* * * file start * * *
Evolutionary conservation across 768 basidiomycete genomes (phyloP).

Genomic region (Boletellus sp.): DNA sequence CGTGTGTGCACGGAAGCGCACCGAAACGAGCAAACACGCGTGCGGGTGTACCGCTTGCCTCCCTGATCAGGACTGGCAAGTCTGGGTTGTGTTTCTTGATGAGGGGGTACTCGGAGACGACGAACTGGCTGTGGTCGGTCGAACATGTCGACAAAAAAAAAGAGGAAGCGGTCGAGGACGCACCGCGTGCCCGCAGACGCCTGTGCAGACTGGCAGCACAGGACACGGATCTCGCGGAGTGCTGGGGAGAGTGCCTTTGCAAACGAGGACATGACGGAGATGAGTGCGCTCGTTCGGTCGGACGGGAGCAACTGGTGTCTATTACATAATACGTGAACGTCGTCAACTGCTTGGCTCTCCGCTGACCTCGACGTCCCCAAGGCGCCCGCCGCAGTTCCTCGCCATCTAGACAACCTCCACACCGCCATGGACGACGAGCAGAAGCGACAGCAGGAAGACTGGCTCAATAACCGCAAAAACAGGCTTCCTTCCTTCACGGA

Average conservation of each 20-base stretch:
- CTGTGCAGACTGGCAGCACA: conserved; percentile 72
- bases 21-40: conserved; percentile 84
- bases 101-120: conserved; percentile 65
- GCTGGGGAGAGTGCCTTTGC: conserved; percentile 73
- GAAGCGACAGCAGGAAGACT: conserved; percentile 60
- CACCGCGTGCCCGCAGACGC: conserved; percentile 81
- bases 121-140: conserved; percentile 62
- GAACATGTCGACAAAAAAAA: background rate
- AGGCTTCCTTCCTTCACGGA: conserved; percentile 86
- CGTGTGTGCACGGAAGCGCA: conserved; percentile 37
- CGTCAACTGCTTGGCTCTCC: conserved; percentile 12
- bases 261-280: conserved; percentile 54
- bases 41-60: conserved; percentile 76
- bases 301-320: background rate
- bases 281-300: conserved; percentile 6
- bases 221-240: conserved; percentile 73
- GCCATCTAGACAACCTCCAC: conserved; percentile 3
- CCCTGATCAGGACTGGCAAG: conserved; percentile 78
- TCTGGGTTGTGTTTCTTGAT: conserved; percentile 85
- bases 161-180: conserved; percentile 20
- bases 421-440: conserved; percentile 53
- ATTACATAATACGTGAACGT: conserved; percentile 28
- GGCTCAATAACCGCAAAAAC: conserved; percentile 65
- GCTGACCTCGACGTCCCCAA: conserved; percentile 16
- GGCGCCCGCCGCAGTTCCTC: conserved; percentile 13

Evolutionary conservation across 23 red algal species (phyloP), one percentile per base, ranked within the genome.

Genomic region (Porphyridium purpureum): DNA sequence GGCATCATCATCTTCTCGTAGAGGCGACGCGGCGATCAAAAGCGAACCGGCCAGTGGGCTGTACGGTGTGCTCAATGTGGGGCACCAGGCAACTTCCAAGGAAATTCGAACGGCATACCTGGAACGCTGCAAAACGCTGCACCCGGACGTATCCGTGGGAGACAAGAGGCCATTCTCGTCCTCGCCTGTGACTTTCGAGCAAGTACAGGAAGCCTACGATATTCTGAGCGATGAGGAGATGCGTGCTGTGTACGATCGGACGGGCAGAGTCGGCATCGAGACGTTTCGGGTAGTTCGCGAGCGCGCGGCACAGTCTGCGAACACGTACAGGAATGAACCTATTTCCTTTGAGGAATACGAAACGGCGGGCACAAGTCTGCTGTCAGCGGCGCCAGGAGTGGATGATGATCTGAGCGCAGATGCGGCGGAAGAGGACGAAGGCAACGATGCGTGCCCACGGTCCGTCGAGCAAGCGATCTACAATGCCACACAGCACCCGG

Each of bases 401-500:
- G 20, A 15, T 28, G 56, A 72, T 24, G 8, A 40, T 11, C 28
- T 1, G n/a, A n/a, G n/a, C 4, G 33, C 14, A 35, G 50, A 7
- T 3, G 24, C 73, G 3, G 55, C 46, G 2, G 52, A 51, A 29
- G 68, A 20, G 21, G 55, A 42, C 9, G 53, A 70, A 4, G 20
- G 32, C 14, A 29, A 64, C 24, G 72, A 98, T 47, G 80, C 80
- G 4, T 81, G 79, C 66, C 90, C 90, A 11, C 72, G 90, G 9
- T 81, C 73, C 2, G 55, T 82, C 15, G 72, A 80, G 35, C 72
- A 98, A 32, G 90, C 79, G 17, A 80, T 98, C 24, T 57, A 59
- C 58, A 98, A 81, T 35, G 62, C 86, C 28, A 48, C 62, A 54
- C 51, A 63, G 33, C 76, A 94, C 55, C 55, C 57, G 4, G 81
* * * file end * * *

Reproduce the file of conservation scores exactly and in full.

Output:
Evolutionary conservation across 768 basidiomycete genomes (phyloP).

Genomic region (Boletellus sp.): DNA sequence CGTGTGTGCACGGAAGCGCACCGAAACGAGCAAACACGCGTGCGGGTGTACCGCTTGCCTCCCTGATCAGGACTGGCAAGTCTGGGTTGTGTTTCTTGATGAGGGGGTACTCGGAGACGACGAACTGGCTGTGGTCGGTCGAACATGTCGACAAAAAAAAAGAGGAAGCGGTCGAGGACGCACCGCGTGCCCGCAGACGCCTGTGCAGACTGGCAGCACAGGACACGGATCTCGCGGAGTGCTGGGGAGAGTGCCTTTGCAAACGAGGACATGACGGAGATGAGTGCGCTCGTTCGGTCGGACGGGAGCAACTGGTGTCTATTACATAATACGTGAACGTCGTCAACTGCTTGGCTCTCCGCTGACCTCGACGTCCCCAAGGCGCCCGCCGCAGTTCCTCGCCATCTAGACAACCTCCACACCGCCATGGACGACGAGCAGAAGCGACAGCAGGAAGACTGGCTCAATAACCGCAAAAACAGGCTTCCTTCCTTCACGGA

Average conservation of each 20-base stretch:
- CTGTGCAGACTGGCAGCACA: conserved; percentile 72
- bases 21-40: conserved; percentile 84
- bases 101-120: conserved; percentile 65
- GCTGGGGAGAGTGCCTTTGC: conserved; percentile 73
- GAAGCGACAGCAGGAAGACT: conserved; percentile 60
- CACCGCGTGCCCGCAGACGC: conserved; percentile 81
- bases 121-140: conserved; percentile 62
- GAACATGTCGACAAAAAAAA: background rate
- AGGCTTCCTTCCTTCACGGA: conserved; percentile 86
- CGTGTGTGCACGGAAGCGCA: conserved; percentile 37
- CGTCAACTGCTTGGCTCTCC: conserved; percentile 12
- bases 261-280: conserved; percentile 54
- bases 41-60: conserved; percentile 76
- bases 301-320: background rate
- bases 281-300: conserved; percentile 6
- bases 221-240: conserved; percentile 73
- GCCATCTAGACAACCTCCAC: conserved; percentile 3
- CCCTGATCAGGACTGGCAAG: conserved; percentile 78
- TCTGGGTTGTGTTTCTTGAT: conserved; percentile 85
- bases 161-180: conserved; percentile 20
- bases 421-440: conserved; percentile 53
- ATTACATAATACGTGAACGT: conserved; percentile 28
- GGCTCAATAACCGCAAAAAC: conserved; percentile 65
- GCTGACCTCGACGTCCCCAA: conserved; percentile 16
- GGCGCCCGCCGCAGTTCCTC: conserved; percentile 13

Evolutionary conservation across 23 red algal species (phyloP), one percentile per base, ranked within the genome.

Genomic region (Porphyridium purpureum): DNA sequence GGCATCATCATCTTCTCGTAGAGGCGACGCGGCGATCAAAAGCGAACCGGCCAGTGGGCTGTACGGTGTGCTCAATGTGGGGCACCAGGCAACTTCCAAGGAAATTCGAACGGCATACCTGGAACGCTGCAAAACGCTGCACCCGGACGTATCCGTGGGAGACAAGAGGCCATTCTCGTCCTCGCCTGTGACTTTCGAGCAAGTACAGGAAGCCTACGATATTCTGAGCGATGAGGAGATGCGTGCTGTGTACGATCGGACGGGCAGAGTCGGCATCGAGACGTTTCGGGTAGTTCGCGAGCGCGCGGCACAGTCTGCGAACACGTACAGGAATGAACCTATTTCCTTTGAGGAATACGAAACGGCGGGCACAAGTCTGCTGTCAGCGGCGCCAGGAGTGGATGATGATCTGAGCGCAGATGCGGCGGAAGAGGACGAAGGCAACGATGCGTGCCCACGGTCCGTCGAGCAAGCGATCTACAATGCCACACAGCACCCGG

Each of bases 401-500:
- G 20, A 15, T 28, G 56, A 72, T 24, G 8, A 40, T 11, C 28
- T 1, G n/a, A n/a, G n/a, C 4, G 33, C 14, A 35, G 50, A 7
- T 3, G 24, C 73, G 3, G 55, C 46, G 2, G 52, A 51, A 29
- G 68, A 20, G 21, G 55, A 42, C 9, G 53, A 70, A 4, G 20
- G 32, C 14, A 29, A 64, C 24, G 72, A 98, T 47, G 80, C 80
- G 4, T 81, G 79, C 66, C 90, C 90, A 11, C 72, G 90, G 9
- T 81, C 73, C 2, G 55, T 82, C 15, G 72, A 80, G 35, C 72
- A 98, A 32, G 90, C 79, G 17, A 80, T 98, C 24, T 57, A 59
- C 58, A 98, A 81, T 35, G 62, C 86, C 28, A 48, C 62, A 54
- C 51, A 63, G 33, C 76, A 94, C 55, C 55, C 57, G 4, G 81